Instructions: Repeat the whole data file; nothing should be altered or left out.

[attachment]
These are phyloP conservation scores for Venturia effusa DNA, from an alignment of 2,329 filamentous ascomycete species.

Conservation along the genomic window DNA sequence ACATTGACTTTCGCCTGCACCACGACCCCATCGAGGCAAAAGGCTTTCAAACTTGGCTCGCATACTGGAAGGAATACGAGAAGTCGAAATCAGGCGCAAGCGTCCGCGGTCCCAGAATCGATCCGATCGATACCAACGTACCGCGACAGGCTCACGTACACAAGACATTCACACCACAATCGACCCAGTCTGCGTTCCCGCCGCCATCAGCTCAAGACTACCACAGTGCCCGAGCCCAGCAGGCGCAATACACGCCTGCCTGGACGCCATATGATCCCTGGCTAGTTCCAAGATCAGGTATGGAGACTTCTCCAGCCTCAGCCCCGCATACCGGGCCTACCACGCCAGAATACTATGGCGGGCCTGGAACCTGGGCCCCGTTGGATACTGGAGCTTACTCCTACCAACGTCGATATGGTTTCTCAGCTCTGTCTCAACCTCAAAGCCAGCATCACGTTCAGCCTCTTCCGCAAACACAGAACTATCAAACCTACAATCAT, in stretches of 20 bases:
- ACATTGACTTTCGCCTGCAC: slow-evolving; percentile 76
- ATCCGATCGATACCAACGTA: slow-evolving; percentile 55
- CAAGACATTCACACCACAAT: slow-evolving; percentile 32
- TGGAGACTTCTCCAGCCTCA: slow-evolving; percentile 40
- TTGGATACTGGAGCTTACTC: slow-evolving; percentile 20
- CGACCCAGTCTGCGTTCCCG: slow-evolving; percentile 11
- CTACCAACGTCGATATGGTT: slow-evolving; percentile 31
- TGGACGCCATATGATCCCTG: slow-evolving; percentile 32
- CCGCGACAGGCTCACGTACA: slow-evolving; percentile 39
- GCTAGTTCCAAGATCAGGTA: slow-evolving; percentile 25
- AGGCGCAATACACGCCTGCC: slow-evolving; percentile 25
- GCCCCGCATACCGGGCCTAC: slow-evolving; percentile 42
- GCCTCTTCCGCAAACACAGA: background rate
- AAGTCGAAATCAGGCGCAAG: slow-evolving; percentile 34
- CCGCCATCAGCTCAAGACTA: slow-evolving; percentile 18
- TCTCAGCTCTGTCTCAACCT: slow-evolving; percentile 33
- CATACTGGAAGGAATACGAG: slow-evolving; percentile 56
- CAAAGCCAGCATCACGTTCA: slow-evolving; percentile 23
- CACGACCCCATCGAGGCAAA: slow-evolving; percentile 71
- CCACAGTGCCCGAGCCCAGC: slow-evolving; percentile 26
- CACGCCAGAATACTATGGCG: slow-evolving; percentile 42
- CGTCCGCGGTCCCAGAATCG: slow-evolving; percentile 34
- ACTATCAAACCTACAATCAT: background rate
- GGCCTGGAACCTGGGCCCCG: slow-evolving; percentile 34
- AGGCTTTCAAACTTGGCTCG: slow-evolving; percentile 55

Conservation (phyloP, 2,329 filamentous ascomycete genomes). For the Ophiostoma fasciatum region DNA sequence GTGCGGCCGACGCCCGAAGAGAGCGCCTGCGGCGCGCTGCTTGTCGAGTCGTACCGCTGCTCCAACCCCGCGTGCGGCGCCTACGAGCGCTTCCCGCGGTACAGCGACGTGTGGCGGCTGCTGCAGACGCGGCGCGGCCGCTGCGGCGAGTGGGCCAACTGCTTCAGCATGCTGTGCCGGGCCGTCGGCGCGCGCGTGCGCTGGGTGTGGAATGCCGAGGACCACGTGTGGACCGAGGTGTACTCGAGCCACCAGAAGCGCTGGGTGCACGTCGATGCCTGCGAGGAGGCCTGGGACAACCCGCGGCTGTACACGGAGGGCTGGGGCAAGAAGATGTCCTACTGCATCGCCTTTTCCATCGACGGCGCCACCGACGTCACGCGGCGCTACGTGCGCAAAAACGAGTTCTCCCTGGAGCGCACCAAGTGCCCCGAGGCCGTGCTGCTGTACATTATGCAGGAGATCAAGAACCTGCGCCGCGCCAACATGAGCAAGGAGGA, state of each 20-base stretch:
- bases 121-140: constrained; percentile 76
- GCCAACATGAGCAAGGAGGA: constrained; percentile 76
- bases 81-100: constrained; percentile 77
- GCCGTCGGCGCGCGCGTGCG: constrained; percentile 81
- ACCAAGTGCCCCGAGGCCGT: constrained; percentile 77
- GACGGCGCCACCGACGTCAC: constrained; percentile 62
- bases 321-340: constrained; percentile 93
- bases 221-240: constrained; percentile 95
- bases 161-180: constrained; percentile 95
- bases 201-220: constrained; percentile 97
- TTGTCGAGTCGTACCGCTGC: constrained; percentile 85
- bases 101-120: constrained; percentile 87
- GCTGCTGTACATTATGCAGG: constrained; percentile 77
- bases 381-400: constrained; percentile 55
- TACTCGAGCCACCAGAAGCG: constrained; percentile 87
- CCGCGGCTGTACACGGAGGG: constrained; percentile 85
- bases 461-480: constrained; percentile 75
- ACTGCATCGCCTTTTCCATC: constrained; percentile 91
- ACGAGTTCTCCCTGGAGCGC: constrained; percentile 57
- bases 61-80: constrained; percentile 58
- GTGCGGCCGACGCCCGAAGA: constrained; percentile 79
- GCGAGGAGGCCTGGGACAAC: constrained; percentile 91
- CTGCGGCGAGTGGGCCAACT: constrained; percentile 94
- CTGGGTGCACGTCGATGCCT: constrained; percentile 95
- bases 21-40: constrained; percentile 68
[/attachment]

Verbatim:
These are phyloP conservation scores for Venturia effusa DNA, from an alignment of 2,329 filamentous ascomycete species.

Conservation along the genomic window DNA sequence ACATTGACTTTCGCCTGCACCACGACCCCATCGAGGCAAAAGGCTTTCAAACTTGGCTCGCATACTGGAAGGAATACGAGAAGTCGAAATCAGGCGCAAGCGTCCGCGGTCCCAGAATCGATCCGATCGATACCAACGTACCGCGACAGGCTCACGTACACAAGACATTCACACCACAATCGACCCAGTCTGCGTTCCCGCCGCCATCAGCTCAAGACTACCACAGTGCCCGAGCCCAGCAGGCGCAATACACGCCTGCCTGGACGCCATATGATCCCTGGCTAGTTCCAAGATCAGGTATGGAGACTTCTCCAGCCTCAGCCCCGCATACCGGGCCTACCACGCCAGAATACTATGGCGGGCCTGGAACCTGGGCCCCGTTGGATACTGGAGCTTACTCCTACCAACGTCGATATGGTTTCTCAGCTCTGTCTCAACCTCAAAGCCAGCATCACGTTCAGCCTCTTCCGCAAACACAGAACTATCAAACCTACAATCAT, in stretches of 20 bases:
- ACATTGACTTTCGCCTGCAC: slow-evolving; percentile 76
- ATCCGATCGATACCAACGTA: slow-evolving; percentile 55
- CAAGACATTCACACCACAAT: slow-evolving; percentile 32
- TGGAGACTTCTCCAGCCTCA: slow-evolving; percentile 40
- TTGGATACTGGAGCTTACTC: slow-evolving; percentile 20
- CGACCCAGTCTGCGTTCCCG: slow-evolving; percentile 11
- CTACCAACGTCGATATGGTT: slow-evolving; percentile 31
- TGGACGCCATATGATCCCTG: slow-evolving; percentile 32
- CCGCGACAGGCTCACGTACA: slow-evolving; percentile 39
- GCTAGTTCCAAGATCAGGTA: slow-evolving; percentile 25
- AGGCGCAATACACGCCTGCC: slow-evolving; percentile 25
- GCCCCGCATACCGGGCCTAC: slow-evolving; percentile 42
- GCCTCTTCCGCAAACACAGA: background rate
- AAGTCGAAATCAGGCGCAAG: slow-evolving; percentile 34
- CCGCCATCAGCTCAAGACTA: slow-evolving; percentile 18
- TCTCAGCTCTGTCTCAACCT: slow-evolving; percentile 33
- CATACTGGAAGGAATACGAG: slow-evolving; percentile 56
- CAAAGCCAGCATCACGTTCA: slow-evolving; percentile 23
- CACGACCCCATCGAGGCAAA: slow-evolving; percentile 71
- CCACAGTGCCCGAGCCCAGC: slow-evolving; percentile 26
- CACGCCAGAATACTATGGCG: slow-evolving; percentile 42
- CGTCCGCGGTCCCAGAATCG: slow-evolving; percentile 34
- ACTATCAAACCTACAATCAT: background rate
- GGCCTGGAACCTGGGCCCCG: slow-evolving; percentile 34
- AGGCTTTCAAACTTGGCTCG: slow-evolving; percentile 55

Conservation (phyloP, 2,329 filamentous ascomycete genomes). For the Ophiostoma fasciatum region DNA sequence GTGCGGCCGACGCCCGAAGAGAGCGCCTGCGGCGCGCTGCTTGTCGAGTCGTACCGCTGCTCCAACCCCGCGTGCGGCGCCTACGAGCGCTTCCCGCGGTACAGCGACGTGTGGCGGCTGCTGCAGACGCGGCGCGGCCGCTGCGGCGAGTGGGCCAACTGCTTCAGCATGCTGTGCCGGGCCGTCGGCGCGCGCGTGCGCTGGGTGTGGAATGCCGAGGACCACGTGTGGACCGAGGTGTACTCGAGCCACCAGAAGCGCTGGGTGCACGTCGATGCCTGCGAGGAGGCCTGGGACAACCCGCGGCTGTACACGGAGGGCTGGGGCAAGAAGATGTCCTACTGCATCGCCTTTTCCATCGACGGCGCCACCGACGTCACGCGGCGCTACGTGCGCAAAAACGAGTTCTCCCTGGAGCGCACCAAGTGCCCCGAGGCCGTGCTGCTGTACATTATGCAGGAGATCAAGAACCTGCGCCGCGCCAACATGAGCAAGGAGGA, state of each 20-base stretch:
- bases 121-140: constrained; percentile 76
- GCCAACATGAGCAAGGAGGA: constrained; percentile 76
- bases 81-100: constrained; percentile 77
- GCCGTCGGCGCGCGCGTGCG: constrained; percentile 81
- ACCAAGTGCCCCGAGGCCGT: constrained; percentile 77
- GACGGCGCCACCGACGTCAC: constrained; percentile 62
- bases 321-340: constrained; percentile 93
- bases 221-240: constrained; percentile 95
- bases 161-180: constrained; percentile 95
- bases 201-220: constrained; percentile 97
- TTGTCGAGTCGTACCGCTGC: constrained; percentile 85
- bases 101-120: constrained; percentile 87
- GCTGCTGTACATTATGCAGG: constrained; percentile 77
- bases 381-400: constrained; percentile 55
- TACTCGAGCCACCAGAAGCG: constrained; percentile 87
- CCGCGGCTGTACACGGAGGG: constrained; percentile 85
- bases 461-480: constrained; percentile 75
- ACTGCATCGCCTTTTCCATC: constrained; percentile 91
- ACGAGTTCTCCCTGGAGCGC: constrained; percentile 57
- bases 61-80: constrained; percentile 58
- GTGCGGCCGACGCCCGAAGA: constrained; percentile 79
- GCGAGGAGGCCTGGGACAAC: constrained; percentile 91
- CTGCGGCGAGTGGGCCAACT: constrained; percentile 94
- CTGGGTGCACGTCGATGCCT: constrained; percentile 95
- bases 21-40: constrained; percentile 68